Condenser Fan Rotation Direction

I know it’s wrong, but what are the ramifications when the condenser fan turning/rotating the wrong direction?

I’ve only come across this one other time in all my years. . .



Reduced efficiency.

Thanks Mike, I figured that much.

Doesn’t that mean that it’s sucking heat into the house instead of blowing it out, if it’s a heat pump it will be even worse in winter as it will suck in more cold.

From the " if you can’t blind them with science, baffle them with BS school of philosophy"

I’d like to think this helps … but we all know better :wink:



I remember replacing one on my old house years ago, I used one of those universal motors that had lots of extra wires. It ran backwards until I swapped a few wires around.

A fan blade is designed to run in one direction, otherwise it only moves about half of the air it should be. That coupled with the dynamics of a condenser unit design, the ambient air is going to balloon or mushroom inside the unit rather than go out through the coils effectively. High heat build up, high head pressures, inefficient is an understatement. I am surprised it is still working, judging from the rusty casing on the condenser moter, it appears to have been there for a while. I had one lady build a wooden box around her outside unit with a few holes drilled in it and then could not make her understand why her Heat pump sucked (really really sucked) at cooling the house. Air flow is the critical factor in HVAC. The air is the medium that carries the heat away or brings it in, in the case of a heat pump. You start screwing with air flow, watch all the efficiency fall away. Homeowners never think of the HVAC until it stops working but it is the most abused / neglected piece of equipment in the home…and the most expensive.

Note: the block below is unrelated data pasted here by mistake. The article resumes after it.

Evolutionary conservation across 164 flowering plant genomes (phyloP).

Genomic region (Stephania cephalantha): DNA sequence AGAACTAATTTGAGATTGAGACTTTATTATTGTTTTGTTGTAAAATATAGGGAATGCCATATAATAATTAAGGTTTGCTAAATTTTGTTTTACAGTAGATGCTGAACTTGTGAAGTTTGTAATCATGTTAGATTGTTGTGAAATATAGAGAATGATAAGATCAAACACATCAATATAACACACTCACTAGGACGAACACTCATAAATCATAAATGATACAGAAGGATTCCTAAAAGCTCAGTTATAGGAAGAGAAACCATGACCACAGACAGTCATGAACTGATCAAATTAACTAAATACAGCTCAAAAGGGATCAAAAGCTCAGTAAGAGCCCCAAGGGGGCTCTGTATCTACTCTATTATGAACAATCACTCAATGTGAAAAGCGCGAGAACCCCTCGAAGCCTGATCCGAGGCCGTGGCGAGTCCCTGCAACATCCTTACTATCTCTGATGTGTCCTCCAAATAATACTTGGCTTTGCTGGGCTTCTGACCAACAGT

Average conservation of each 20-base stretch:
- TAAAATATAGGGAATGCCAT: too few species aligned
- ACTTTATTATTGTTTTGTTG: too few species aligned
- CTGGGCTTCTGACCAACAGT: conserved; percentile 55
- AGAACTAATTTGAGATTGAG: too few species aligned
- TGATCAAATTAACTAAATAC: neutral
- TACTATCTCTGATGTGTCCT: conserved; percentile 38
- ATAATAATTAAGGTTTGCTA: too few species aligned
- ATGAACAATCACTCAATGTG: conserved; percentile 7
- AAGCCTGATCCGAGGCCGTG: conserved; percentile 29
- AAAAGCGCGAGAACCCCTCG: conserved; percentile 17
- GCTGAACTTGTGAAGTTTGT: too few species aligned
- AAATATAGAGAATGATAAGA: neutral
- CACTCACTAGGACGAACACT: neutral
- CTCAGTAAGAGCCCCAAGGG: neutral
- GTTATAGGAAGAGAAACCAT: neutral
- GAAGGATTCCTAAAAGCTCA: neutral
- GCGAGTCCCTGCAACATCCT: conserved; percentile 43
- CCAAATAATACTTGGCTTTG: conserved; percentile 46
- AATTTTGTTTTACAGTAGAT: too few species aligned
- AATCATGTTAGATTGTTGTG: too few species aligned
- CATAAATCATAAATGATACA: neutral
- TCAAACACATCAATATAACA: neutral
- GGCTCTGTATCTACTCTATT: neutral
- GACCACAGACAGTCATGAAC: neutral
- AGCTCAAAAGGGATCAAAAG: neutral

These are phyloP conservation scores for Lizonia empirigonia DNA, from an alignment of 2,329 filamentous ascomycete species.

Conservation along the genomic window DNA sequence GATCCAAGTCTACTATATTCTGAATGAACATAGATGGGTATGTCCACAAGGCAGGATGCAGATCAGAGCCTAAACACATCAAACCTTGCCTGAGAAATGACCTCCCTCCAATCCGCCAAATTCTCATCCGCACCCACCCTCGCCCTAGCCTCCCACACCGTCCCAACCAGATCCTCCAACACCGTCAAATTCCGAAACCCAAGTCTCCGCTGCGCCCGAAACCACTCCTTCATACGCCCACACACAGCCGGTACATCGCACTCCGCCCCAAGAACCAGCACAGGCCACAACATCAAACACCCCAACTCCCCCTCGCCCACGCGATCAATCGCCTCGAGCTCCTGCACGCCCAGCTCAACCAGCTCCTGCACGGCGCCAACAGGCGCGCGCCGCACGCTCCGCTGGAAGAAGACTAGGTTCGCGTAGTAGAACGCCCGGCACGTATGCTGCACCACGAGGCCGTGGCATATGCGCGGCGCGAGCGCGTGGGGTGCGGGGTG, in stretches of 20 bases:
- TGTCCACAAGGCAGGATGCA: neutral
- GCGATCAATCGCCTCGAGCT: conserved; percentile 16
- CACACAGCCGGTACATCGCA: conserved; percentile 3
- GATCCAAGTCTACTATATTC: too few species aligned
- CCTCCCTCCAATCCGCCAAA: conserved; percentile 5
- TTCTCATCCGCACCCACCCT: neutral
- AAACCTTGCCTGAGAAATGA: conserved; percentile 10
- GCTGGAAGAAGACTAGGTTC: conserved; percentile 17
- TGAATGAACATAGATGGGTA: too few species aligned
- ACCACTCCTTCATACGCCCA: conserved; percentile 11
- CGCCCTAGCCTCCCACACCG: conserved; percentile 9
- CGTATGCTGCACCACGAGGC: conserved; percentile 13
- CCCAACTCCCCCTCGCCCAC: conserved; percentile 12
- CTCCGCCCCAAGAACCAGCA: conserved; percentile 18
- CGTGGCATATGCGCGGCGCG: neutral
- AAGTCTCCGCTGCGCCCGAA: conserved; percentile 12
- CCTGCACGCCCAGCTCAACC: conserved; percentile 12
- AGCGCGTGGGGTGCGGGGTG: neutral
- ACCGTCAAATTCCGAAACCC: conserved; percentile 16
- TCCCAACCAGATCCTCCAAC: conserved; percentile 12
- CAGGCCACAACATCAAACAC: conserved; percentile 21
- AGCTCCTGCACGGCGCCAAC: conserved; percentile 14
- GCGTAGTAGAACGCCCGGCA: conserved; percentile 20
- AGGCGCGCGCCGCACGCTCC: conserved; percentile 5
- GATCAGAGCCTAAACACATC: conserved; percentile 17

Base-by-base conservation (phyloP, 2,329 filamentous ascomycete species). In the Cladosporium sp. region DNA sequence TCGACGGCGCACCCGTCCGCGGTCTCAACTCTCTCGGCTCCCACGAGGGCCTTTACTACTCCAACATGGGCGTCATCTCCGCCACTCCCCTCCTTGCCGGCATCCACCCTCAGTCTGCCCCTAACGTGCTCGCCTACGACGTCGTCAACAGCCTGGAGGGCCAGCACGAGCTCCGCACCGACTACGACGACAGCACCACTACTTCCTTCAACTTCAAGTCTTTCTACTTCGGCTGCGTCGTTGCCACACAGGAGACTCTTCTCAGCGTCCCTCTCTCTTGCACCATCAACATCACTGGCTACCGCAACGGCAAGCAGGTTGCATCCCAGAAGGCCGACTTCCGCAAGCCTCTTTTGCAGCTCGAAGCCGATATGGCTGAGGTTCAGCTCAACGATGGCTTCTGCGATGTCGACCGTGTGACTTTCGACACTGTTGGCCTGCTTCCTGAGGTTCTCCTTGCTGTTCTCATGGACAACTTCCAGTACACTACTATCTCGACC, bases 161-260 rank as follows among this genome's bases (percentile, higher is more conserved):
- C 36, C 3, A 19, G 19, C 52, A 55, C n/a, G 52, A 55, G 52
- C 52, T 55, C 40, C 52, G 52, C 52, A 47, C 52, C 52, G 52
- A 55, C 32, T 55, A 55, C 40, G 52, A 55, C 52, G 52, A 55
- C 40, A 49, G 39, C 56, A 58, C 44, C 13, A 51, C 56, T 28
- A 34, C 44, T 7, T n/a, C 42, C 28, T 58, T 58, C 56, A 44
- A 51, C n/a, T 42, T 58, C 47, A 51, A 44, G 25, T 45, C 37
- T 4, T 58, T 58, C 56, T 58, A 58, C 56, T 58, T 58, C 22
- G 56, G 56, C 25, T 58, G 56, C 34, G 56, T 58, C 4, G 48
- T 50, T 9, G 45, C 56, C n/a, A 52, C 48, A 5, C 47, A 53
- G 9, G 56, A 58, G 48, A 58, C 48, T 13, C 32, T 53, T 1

It’s not a heat-pump, but a relatively new unit manufactured in 2000 (house built in 2001) and wasn’t cooling as well as I expected it should, with only about a 14 degree temp difference.

The “efficiency” issue was pretty obvious in my mind, but I also assumed there must have been a wiring “error.”

I appreciate the input.


A 14 degree differential is fine in my book.

18 is generally were I expect to see it - especially with newer systems. I don’t consider 14 to be a defect, just less than I would expect.

Did it use R410? Those were around in 2000 but were an upgrade.

Its not just the R410 that gives better temp diff’s but the overall design of those units, they are awesome compared to the old 10 seer units.

I have no idea Bruce.

Hi Dave, you have to factor in location, and seasonal variations. down here (and California) and many of the southern states a 14 degree Delta T just doesn’t overcome the homes cooling losses/ thermal gain, in NE you are mostly trying to cool down from high 80’s at relatively low humidity, down here we are trying to cool from high 90’s at 90%+ humidity. efficiency is king down here or the unit has to run all day.



Hmmmm. Thanks for the info. Gerry.

Ya, we don’t get in the high 90’s very often. Lately, we’ve been getting so much damn rain, it’s been pissing me off.